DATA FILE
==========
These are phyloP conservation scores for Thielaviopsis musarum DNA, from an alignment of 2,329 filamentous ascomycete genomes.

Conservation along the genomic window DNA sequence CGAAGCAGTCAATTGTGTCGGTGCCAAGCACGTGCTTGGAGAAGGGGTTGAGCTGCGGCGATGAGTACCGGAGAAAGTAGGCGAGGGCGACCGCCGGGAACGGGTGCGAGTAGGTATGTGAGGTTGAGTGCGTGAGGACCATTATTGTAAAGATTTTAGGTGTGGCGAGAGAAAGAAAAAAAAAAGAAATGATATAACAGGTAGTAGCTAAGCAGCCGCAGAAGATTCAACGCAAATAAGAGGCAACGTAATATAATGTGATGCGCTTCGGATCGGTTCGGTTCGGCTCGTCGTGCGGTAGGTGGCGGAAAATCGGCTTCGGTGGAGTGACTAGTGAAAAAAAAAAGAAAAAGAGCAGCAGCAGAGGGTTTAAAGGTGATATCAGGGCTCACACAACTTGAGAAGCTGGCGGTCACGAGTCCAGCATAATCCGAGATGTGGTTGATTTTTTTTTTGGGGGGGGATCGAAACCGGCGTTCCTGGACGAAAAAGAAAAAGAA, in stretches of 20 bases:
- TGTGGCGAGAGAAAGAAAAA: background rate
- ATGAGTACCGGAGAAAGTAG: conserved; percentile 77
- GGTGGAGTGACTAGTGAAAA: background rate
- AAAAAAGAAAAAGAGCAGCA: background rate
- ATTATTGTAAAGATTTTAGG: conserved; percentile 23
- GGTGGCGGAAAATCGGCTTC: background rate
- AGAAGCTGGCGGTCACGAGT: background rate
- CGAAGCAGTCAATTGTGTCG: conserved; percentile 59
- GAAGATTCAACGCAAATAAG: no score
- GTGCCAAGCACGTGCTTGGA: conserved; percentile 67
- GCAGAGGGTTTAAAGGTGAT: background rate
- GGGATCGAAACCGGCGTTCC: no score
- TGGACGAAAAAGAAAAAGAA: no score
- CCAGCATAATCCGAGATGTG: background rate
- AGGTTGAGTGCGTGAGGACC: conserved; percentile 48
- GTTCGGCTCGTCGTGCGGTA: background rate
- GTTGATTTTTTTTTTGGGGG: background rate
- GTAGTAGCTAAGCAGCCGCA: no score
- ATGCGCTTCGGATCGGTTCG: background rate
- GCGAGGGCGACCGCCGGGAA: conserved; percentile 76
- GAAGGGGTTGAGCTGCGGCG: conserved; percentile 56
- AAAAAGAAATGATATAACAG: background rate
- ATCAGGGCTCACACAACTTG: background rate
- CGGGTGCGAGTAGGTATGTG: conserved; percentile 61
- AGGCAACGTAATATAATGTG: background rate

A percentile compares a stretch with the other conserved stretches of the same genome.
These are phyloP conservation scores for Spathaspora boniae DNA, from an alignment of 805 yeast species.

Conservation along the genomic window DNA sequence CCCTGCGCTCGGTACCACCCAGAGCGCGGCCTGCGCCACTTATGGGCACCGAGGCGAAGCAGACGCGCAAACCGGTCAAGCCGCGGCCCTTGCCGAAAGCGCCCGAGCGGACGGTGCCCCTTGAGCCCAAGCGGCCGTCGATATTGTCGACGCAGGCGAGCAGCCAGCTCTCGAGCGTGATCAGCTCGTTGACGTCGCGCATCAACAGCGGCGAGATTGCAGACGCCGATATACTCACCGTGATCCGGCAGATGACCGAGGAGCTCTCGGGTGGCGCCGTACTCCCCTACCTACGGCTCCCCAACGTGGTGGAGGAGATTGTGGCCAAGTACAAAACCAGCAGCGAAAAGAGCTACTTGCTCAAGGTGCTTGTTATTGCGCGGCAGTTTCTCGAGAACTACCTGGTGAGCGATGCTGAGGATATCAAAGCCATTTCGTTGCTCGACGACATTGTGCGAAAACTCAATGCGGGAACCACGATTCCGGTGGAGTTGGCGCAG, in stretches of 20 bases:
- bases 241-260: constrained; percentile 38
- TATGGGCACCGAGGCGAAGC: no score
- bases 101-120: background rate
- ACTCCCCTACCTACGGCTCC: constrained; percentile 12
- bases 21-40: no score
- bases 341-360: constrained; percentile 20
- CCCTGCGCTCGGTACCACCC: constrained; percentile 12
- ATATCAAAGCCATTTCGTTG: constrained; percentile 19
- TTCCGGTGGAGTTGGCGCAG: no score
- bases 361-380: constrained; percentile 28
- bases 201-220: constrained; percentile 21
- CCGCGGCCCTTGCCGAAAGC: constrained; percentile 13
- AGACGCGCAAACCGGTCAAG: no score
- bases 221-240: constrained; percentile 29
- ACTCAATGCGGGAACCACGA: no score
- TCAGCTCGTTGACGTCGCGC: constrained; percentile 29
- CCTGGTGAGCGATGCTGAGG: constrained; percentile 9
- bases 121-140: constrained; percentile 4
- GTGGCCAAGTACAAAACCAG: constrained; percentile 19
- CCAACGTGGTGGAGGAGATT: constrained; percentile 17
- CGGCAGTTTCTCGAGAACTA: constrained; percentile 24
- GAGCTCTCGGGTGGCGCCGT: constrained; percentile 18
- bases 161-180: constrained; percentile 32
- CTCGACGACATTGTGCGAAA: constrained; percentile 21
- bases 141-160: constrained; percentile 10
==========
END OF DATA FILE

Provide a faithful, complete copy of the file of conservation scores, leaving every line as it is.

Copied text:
These are phyloP conservation scores for Thielaviopsis musarum DNA, from an alignment of 2,329 filamentous ascomycete genomes.

Conservation along the genomic window DNA sequence CGAAGCAGTCAATTGTGTCGGTGCCAAGCACGTGCTTGGAGAAGGGGTTGAGCTGCGGCGATGAGTACCGGAGAAAGTAGGCGAGGGCGACCGCCGGGAACGGGTGCGAGTAGGTATGTGAGGTTGAGTGCGTGAGGACCATTATTGTAAAGATTTTAGGTGTGGCGAGAGAAAGAAAAAAAAAAGAAATGATATAACAGGTAGTAGCTAAGCAGCCGCAGAAGATTCAACGCAAATAAGAGGCAACGTAATATAATGTGATGCGCTTCGGATCGGTTCGGTTCGGCTCGTCGTGCGGTAGGTGGCGGAAAATCGGCTTCGGTGGAGTGACTAGTGAAAAAAAAAAGAAAAAGAGCAGCAGCAGAGGGTTTAAAGGTGATATCAGGGCTCACACAACTTGAGAAGCTGGCGGTCACGAGTCCAGCATAATCCGAGATGTGGTTGATTTTTTTTTTGGGGGGGGATCGAAACCGGCGTTCCTGGACGAAAAAGAAAAAGAA, in stretches of 20 bases:
- TGTGGCGAGAGAAAGAAAAA: background rate
- ATGAGTACCGGAGAAAGTAG: conserved; percentile 77
- GGTGGAGTGACTAGTGAAAA: background rate
- AAAAAAGAAAAAGAGCAGCA: background rate
- ATTATTGTAAAGATTTTAGG: conserved; percentile 23
- GGTGGCGGAAAATCGGCTTC: background rate
- AGAAGCTGGCGGTCACGAGT: background rate
- CGAAGCAGTCAATTGTGTCG: conserved; percentile 59
- GAAGATTCAACGCAAATAAG: no score
- GTGCCAAGCACGTGCTTGGA: conserved; percentile 67
- GCAGAGGGTTTAAAGGTGAT: background rate
- GGGATCGAAACCGGCGTTCC: no score
- TGGACGAAAAAGAAAAAGAA: no score
- CCAGCATAATCCGAGATGTG: background rate
- AGGTTGAGTGCGTGAGGACC: conserved; percentile 48
- GTTCGGCTCGTCGTGCGGTA: background rate
- GTTGATTTTTTTTTTGGGGG: background rate
- GTAGTAGCTAAGCAGCCGCA: no score
- ATGCGCTTCGGATCGGTTCG: background rate
- GCGAGGGCGACCGCCGGGAA: conserved; percentile 76
- GAAGGGGTTGAGCTGCGGCG: conserved; percentile 56
- AAAAAGAAATGATATAACAG: background rate
- ATCAGGGCTCACACAACTTG: background rate
- CGGGTGCGAGTAGGTATGTG: conserved; percentile 61
- AGGCAACGTAATATAATGTG: background rate

A percentile compares a stretch with the other conserved stretches of the same genome.
These are phyloP conservation scores for Spathaspora boniae DNA, from an alignment of 805 yeast species.

Conservation along the genomic window DNA sequence CCCTGCGCTCGGTACCACCCAGAGCGCGGCCTGCGCCACTTATGGGCACCGAGGCGAAGCAGACGCGCAAACCGGTCAAGCCGCGGCCCTTGCCGAAAGCGCCCGAGCGGACGGTGCCCCTTGAGCCCAAGCGGCCGTCGATATTGTCGACGCAGGCGAGCAGCCAGCTCTCGAGCGTGATCAGCTCGTTGACGTCGCGCATCAACAGCGGCGAGATTGCAGACGCCGATATACTCACCGTGATCCGGCAGATGACCGAGGAGCTCTCGGGTGGCGCCGTACTCCCCTACCTACGGCTCCCCAACGTGGTGGAGGAGATTGTGGCCAAGTACAAAACCAGCAGCGAAAAGAGCTACTTGCTCAAGGTGCTTGTTATTGCGCGGCAGTTTCTCGAGAACTACCTGGTGAGCGATGCTGAGGATATCAAAGCCATTTCGTTGCTCGACGACATTGTGCGAAAACTCAATGCGGGAACCACGATTCCGGTGGAGTTGGCGCAG, in stretches of 20 bases:
- bases 241-260: constrained; percentile 38
- TATGGGCACCGAGGCGAAGC: no score
- bases 101-120: background rate
- ACTCCCCTACCTACGGCTCC: constrained; percentile 12
- bases 21-40: no score
- bases 341-360: constrained; percentile 20
- CCCTGCGCTCGGTACCACCC: constrained; percentile 12
- ATATCAAAGCCATTTCGTTG: constrained; percentile 19
- TTCCGGTGGAGTTGGCGCAG: no score
- bases 361-380: constrained; percentile 28
- bases 201-220: constrained; percentile 21
- CCGCGGCCCTTGCCGAAAGC: constrained; percentile 13
- AGACGCGCAAACCGGTCAAG: no score
- bases 221-240: constrained; percentile 29
- ACTCAATGCGGGAACCACGA: no score
- TCAGCTCGTTGACGTCGCGC: constrained; percentile 29
- CCTGGTGAGCGATGCTGAGG: constrained; percentile 9
- bases 121-140: constrained; percentile 4
- GTGGCCAAGTACAAAACCAG: constrained; percentile 19
- CCAACGTGGTGGAGGAGATT: constrained; percentile 17
- CGGCAGTTTCTCGAGAACTA: constrained; percentile 24
- GAGCTCTCGGGTGGCGCCGT: constrained; percentile 18
- bases 161-180: constrained; percentile 32
- CTCGACGACATTGTGCGAAA: constrained; percentile 21
- bases 141-160: constrained; percentile 10